Mark Wiseman was terminated for failing to disclose a consensual romantic relationship with another BlackRock employee.
Blackrock Inc. has ousted Mark Wiseman for failing to disclose a romantic relationship with an employee, the Wall Street Journal reported Thursday, citing a person familiar with the matter. Wiseman, who was viewed as a potential successor to Blackrock's Chief Executive Lawrence Fink, breached the company's policy by engaging in the relationship, the paper reported. The executive and his wife Marcia Moffat, head of Blackrock's Canada office, were viewed as a married power couple at the asset manager. The relationship was with another employee. "I engaged in a consensual relationship with one of our colleagues without reporting it," Mr. Wiseman in a memo Thursday, according to the paper. "I regret my mistake and I accept responsibility for my actions." Wiseman came to Blackrock in 2016 from the Canada Pension Plan Investment Board. Blackrock shares were up 0.8% Thursday, and have gained 24% in 2019, matching the S&P 500's gains.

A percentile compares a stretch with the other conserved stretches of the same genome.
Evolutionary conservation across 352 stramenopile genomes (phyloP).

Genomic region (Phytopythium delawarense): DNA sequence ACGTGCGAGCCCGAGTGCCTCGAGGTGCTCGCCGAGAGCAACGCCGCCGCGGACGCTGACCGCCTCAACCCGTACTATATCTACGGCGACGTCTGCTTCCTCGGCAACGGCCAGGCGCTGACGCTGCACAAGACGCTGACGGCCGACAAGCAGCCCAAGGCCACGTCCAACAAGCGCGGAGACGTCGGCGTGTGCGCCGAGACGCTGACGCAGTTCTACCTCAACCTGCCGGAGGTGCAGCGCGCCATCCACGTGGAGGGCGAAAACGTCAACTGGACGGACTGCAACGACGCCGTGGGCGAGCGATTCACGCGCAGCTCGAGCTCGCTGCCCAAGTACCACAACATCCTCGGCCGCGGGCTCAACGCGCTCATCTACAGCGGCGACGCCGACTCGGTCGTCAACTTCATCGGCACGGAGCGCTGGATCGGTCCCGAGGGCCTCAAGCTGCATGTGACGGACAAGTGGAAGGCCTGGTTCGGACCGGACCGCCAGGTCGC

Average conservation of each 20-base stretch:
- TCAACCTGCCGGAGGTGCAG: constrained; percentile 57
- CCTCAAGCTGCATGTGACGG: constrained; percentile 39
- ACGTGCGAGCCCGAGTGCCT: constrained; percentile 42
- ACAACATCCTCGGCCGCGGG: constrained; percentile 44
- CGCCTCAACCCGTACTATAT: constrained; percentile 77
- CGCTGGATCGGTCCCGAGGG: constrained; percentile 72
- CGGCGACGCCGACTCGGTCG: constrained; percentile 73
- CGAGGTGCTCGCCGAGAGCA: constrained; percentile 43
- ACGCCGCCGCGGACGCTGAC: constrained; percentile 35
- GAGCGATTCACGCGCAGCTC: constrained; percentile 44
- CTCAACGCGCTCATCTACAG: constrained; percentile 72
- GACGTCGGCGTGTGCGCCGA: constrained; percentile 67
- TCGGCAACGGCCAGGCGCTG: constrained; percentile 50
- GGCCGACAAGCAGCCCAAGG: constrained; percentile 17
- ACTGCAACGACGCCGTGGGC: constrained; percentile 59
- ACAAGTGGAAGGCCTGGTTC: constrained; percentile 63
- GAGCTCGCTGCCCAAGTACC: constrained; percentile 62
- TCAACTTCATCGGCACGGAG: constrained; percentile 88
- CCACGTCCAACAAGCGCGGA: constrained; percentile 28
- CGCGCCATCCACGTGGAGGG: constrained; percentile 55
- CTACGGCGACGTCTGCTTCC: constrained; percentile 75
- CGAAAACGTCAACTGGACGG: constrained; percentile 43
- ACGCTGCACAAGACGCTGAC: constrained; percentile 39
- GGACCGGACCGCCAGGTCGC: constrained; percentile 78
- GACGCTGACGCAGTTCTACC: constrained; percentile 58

Wiseman, one of several people tipped as BlackRock Chief Executive Larry Fink's possible successors, is a former Canadian pension manager who ran active equities and served as chairman of the $7 trillion indexing behemoth's alternatives unit. "When the firm becomes aware of a breach of policy or conduct that is not in line with our values, we move quickly and decisively to address it," Fink and BlackRock President Rob Kapito said in the memo, which was reviewed by Reuters.
Wiseman, one of several people tipped as BlackRock Chief Executive Larry Fink's possible successors, is a former Canadian pension manager who ran active equities and served as chairman of BlackRock's alternatives unit. "When the firm becomes aware of a breach of policy or conduct that is not in line with our values, we move quickly and decisively to address it," CEO Fink and BlackRock President Rob Kapito said in the memo, which was reviewed by Reuters.